Topaz began 2015 announcing they were moving into “expansion mode”, and the plan continues unabated with the refitting of Clonsaugh in north Dublin, and Ballacolla in Co Laois.
The stations were redeveloped at a cost of €10 million, providing over 300 jobs in total, while both have been reimagined into Topaz’s Re.Store format – an idea-heavy concept that takes their forecourt offering into new territory.
Speaking to IFCR, Sean Moriarty, Topaz retail director, explained that the employment created by the project was a great source of pride for the business.
“It’s projects like this that fuel the Irish economy,” Sean said. “Topaz is a 100% Irish-owned company, and this has supplied a lot of jobs not only in the forecourts, but also in construction.”
The Clonshaugh station will serve the residents of Clonshaugh, Balgriffin, Donaghmede and surrounding regions, as well as thousands of road-users that pass through the area.
Its opening fanfare was broadcast on 98FM, while its welcome was warmed by the addition of 20 jobs from Supermac’s, who have opened a new family restaurant and drive-through, and a Papa John’s Pizza restaurant that is also opening at the station.
Meanwhile, the unveiling of the Ballacolla station on the M8 Dublin to Cork roadway was carried out by minister for foreign affairs, Charlie Flanagan TD, who was joined by Kilkenny legend DJ Carey.
Both sites will provide services to approximately 50,000 motorists using the two motorways each day.
The sites have been modelled using Topaz’s Re.Store format, which Sean says is part of the rolling out of investment by the company across its Irish sites over the past few years.
“We wanted to change the perception of how a forecourt should look and operate,” he said. “They’re not just a great place to buy food, but they are also an opportunity to top-up on essential products for your car.
“It’s a place where you can refuel yourself and your vehicle, so we’re taking a different route in what a forecourt offers.”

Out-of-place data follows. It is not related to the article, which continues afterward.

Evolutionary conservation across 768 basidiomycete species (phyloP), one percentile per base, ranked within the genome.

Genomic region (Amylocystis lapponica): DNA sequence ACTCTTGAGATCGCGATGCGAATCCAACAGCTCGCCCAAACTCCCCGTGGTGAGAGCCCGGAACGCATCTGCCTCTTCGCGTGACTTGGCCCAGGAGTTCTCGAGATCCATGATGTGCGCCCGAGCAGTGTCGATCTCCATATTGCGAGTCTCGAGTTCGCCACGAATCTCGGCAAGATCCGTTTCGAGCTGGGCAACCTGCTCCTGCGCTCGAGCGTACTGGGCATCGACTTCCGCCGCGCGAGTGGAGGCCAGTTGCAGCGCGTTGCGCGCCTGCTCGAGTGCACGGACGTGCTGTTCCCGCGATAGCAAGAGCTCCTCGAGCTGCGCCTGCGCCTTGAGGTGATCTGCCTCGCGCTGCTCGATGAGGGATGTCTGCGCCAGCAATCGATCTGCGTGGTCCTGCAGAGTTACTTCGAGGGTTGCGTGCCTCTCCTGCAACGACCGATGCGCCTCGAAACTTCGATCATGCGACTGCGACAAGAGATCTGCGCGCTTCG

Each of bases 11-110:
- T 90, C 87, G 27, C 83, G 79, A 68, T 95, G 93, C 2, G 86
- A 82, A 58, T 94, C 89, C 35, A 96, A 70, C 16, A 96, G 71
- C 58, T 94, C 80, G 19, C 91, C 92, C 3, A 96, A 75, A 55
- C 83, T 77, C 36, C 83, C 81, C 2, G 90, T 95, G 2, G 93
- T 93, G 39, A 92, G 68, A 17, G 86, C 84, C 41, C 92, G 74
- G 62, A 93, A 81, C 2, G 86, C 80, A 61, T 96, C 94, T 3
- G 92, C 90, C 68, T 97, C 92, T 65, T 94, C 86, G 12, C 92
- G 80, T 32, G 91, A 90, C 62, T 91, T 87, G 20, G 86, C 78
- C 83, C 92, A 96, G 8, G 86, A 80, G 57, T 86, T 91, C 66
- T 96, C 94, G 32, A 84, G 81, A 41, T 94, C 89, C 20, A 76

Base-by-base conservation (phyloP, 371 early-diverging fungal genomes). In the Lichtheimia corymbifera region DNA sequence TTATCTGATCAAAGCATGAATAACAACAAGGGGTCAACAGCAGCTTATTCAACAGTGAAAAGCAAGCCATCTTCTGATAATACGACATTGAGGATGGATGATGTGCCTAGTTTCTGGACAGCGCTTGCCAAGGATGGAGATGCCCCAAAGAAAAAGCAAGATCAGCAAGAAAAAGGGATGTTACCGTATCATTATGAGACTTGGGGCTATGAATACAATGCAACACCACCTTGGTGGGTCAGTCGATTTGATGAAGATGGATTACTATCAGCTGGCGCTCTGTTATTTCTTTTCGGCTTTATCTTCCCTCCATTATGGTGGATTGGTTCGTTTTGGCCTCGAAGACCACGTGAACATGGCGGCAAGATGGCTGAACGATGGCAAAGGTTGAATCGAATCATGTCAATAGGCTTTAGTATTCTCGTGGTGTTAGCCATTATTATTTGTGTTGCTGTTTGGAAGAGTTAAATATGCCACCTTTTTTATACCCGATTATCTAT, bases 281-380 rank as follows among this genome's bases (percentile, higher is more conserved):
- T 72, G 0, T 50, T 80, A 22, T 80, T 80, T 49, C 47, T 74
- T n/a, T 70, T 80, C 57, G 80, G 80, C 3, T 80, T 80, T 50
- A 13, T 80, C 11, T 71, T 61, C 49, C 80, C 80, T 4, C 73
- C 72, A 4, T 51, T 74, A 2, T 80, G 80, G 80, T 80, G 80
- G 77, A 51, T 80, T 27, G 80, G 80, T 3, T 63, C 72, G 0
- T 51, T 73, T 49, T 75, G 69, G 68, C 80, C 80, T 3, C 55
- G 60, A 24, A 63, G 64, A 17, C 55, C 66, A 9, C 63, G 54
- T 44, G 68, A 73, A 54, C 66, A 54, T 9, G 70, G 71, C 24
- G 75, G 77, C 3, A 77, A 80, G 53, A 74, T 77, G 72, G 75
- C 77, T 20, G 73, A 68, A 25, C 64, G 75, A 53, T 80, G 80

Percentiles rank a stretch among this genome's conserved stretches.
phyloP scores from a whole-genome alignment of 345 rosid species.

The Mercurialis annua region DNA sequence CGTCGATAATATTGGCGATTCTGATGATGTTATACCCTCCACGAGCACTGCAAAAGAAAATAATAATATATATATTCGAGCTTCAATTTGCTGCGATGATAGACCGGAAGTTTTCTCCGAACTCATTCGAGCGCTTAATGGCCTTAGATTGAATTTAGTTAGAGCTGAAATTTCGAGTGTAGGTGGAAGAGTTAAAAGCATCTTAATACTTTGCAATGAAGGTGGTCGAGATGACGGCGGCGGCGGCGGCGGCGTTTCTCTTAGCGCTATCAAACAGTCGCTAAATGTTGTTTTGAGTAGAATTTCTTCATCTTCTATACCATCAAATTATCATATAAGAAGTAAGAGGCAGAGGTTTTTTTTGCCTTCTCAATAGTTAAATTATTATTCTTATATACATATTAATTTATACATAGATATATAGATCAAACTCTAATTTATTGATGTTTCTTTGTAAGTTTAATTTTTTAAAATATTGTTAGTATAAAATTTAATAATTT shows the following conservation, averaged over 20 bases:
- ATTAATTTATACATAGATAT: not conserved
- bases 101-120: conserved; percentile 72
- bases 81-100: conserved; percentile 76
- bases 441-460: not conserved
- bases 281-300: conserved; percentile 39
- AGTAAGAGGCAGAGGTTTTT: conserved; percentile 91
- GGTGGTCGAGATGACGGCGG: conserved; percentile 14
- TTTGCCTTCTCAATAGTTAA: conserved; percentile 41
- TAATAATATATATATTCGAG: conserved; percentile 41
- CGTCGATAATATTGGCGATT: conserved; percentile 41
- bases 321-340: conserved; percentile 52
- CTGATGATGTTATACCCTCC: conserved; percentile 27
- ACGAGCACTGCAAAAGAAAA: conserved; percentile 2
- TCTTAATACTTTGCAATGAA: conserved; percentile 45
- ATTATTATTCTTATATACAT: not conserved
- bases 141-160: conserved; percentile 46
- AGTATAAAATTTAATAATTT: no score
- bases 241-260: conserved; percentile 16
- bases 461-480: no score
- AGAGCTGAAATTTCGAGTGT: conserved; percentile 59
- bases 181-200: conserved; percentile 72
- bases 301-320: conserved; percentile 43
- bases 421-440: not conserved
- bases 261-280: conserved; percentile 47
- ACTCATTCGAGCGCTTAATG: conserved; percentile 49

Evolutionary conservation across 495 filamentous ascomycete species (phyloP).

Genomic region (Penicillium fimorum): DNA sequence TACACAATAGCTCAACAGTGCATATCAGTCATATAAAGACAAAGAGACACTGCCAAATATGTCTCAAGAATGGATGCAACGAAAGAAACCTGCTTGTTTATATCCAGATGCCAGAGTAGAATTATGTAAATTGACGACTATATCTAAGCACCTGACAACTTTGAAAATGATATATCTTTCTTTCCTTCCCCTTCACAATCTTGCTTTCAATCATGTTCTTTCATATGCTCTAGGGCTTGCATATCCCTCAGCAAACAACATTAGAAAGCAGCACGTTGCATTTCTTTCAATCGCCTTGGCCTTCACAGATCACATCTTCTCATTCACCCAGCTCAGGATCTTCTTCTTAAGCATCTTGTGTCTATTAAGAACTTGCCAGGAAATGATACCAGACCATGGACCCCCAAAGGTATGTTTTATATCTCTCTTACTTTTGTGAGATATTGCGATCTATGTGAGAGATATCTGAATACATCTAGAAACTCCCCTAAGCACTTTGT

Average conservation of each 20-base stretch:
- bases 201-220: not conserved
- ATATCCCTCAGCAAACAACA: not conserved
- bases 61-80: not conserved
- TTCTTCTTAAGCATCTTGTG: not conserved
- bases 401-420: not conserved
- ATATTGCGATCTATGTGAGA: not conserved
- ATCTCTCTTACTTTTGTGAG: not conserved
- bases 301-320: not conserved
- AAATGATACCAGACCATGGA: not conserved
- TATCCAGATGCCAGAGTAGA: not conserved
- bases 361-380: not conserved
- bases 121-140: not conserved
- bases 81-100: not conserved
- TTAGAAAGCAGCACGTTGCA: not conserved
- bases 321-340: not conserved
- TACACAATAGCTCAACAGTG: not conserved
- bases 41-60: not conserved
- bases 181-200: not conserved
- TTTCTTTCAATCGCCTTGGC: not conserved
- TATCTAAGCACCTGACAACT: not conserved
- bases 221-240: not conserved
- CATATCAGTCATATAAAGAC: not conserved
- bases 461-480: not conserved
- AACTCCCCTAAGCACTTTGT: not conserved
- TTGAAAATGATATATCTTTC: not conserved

Sean explained that people today are asking for different services from their forecourts. With cigarette sales taking a nosedive, phone top-up cards almost a thing of the past, online Lottery play increasing and dwindling newspaper sales, forecourts need to stay ahead of its changing role.
And one of the major innovations being offered by the Re.Store model, is its emphasis on health.
“Of course, it still offers the core products in our hot-food-to-go and plated-dinner offer, along with our baked goods, but Re.Store is going down the healthy route with things like protein pots, and freshly made porridge.
“We’re also offering alternatives to the traditional breakfast roll, and introducing a better range of fresh foods and salads, with a number of high-protein products too.
“It’s been an entire revisiting of the range.”
In 2013, Topaz saw its coffee sales surge by 20 per cent in two years, but Sean is convinced that a yet bigger market is brewing.
“We’ve invested a lot in coffee, and we have a brand that’s worked well for us,” he said. “We’ve held onto our filtered coffee, which has done very well. But at our 25 Re.Store sites, we’ve done something unusual.
“We’ve brought in new machines that offer a better range and more flavours. They are full barista machines – not semi-barista – but authentic machines, and we’ve provided our staff with dedicated training on using them.
“It’s been a big investment for us.”
Sean tells us the scope of the new forecourts has rocked some of their competitors.
“They look at it, and say ‘this is too far’, but that’s what we wanted – it’s a brave step forward.
“We wanted to do something big, rather than the tired, standard refit.”
And it seems that with Re.Store, Topaz has thought of everything.
For the long-stay customer, the forecourt includes high-quality restrooms, expansive seating areas, and quality coffee.
But Re.Store is also optimised for the quick-stop “dashboard diners”, with the introduction of pay-at-the-pump services.
What if you are in a hurry, but still want to sample a barista coffee takes a little longer to prepare?
Well, Topaz have thought of that too, with the reintroduction of what was once a common sight in Ireland’s service stations – the forecourt attendant.
“We have attendants at a number of locations, depending on demand, and it’s something we’re seriously looking at bringing in across the board,” Sean said.
“On specific days, they give general maintenance checks on things like oil, and screen wash levels for customers.
“We want to go back to that great old-style of service, combining that with an ultra-modern forecourt and high-quality services.
“We’re really taking a giant leap forward.”
Topaz’s ambitions on the forecourt are just as impressive as their ambitions for expansion, which Sean confirms is major priority for the firm this year.
“We have plans to further expand this year,” Sean said, before hinting the company’s horizons may be growing beyond the Irish border.
“We’ll be expanding throughout the country, and then see what takes place after that – but the number one priority is to improve our forecourt experience in Ireland.”
With both stations already proving to be a huge success for Topaz, 2015 could be their biggest year yet.